The Ohio Council of Churches commends Columbus City Council and Mayor for trying
Man with family

On a warm night in October, a small parade of all colors and ages worked their way down a Sullivant Avenue sidewalk on the west side of Columbus in the setting sunlight. At the lead was a young girl, holding up a cardboard placard with the smiling picture of James Johnson III. In 2020, the 29-year-old was ambushed by gunfire as he walked out of a nearby gas station. His murder remains unsolved and his mother is unwavering for answers.

Who will never be seen in such a sad procession is Ohio Attorney General David Yost or the rural county judge he found to put a December 5 temporary restraining order on three new gun laws passed by Columbus City Council. This judge, Fairfield County Common Pleas Judge Richard Berens, represents just a fragment of southeast Columbus, which includes a small stretch of Refugee Road and Blacklick Woods Metro Park.

“The city has knowingly and deliberately overstepped its legislative authority,” stated Yost following Judge Berens’ temporary restraining order.

This is just another example of Ohio’s entrenched GOP and their determination to retain and expand their pro-gun initiatives. Such as the absurdity of putting a gun in everyone’s possession at all times, but which not surprisingly has backfired in so many uncountable and terrible ways.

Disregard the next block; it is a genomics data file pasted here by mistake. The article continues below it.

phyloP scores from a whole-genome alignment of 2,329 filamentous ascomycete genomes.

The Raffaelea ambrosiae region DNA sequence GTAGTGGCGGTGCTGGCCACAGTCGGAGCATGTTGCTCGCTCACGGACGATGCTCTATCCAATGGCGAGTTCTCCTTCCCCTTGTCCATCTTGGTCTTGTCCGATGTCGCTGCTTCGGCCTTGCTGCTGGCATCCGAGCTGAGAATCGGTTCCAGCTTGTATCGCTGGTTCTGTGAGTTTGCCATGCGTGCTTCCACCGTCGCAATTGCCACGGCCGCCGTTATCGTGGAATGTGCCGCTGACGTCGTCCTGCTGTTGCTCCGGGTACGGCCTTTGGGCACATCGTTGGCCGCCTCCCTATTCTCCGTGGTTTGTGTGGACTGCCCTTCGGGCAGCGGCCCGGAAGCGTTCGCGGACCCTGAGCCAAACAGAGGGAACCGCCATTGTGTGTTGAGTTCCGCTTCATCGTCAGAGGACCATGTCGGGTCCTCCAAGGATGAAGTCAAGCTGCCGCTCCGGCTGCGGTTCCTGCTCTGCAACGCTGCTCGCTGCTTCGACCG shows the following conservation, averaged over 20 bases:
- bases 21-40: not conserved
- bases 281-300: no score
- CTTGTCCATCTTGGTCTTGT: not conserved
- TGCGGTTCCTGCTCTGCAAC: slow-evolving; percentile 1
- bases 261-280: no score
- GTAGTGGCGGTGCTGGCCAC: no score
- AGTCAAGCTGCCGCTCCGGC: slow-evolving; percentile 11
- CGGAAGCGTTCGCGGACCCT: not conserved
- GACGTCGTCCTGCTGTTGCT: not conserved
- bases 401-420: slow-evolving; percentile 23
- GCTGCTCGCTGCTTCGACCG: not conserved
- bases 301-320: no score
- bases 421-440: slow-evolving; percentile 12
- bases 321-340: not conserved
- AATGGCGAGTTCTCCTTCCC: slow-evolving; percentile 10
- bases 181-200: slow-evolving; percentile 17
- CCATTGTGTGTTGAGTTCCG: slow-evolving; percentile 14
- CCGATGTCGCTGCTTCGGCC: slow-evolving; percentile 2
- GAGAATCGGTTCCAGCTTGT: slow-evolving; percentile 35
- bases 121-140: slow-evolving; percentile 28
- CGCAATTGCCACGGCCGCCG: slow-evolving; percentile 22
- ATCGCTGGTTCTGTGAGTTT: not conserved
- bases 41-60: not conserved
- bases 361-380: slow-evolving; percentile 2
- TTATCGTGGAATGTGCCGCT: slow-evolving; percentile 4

James Johnson III’s murder was one of 175 for 2020, which was a record for Columbus. The total for 2021 was 204, another record. Gun nuts will protest they didn’t all die from guns, and that’s partially true as 91 percent of the 204 were shot. But here’s another terrible reality as of December 23rd, 2022 – the Gun Violence Archive reports 41 Columbus teenagers (12 to 17) have either been wounded or killed by gunfire. Cincinnati was at 21 and Cleveland at 24. And you can add another teenager to the Columbus totals as 16-year-old Deaire Craighead was shot multiple times on Christmas day and died.

There is no question, says the likes of Sean Stevenson, who leads the local End the Violence, that too much “beef” in urban neighborhoods is now settled with semi-automatics. Army guns, however, pushed heartily by Ohio Republicans and the GOP in general. They’ve given gunmakers a greenlight to flood communities, which induces illegal sales or “straw sales” to teenagers or those with felonies. What’s left is a river of mothers’ tears, more scared neighborhoods, and the police’s job a bigger nightmare.

In the aftermath of the homicide records of 2020 and 2021, Mayor Ginther declared gun violence a “public health crisis” in February and formed the Columbus Alliance Against Illegal Guns. Many were intrigued but weren’t expecting miracles. The GOP-besieged Statehouse had passed a pre-emption law back in 2019 to squash desperate cities from passing their own gun-restriction laws.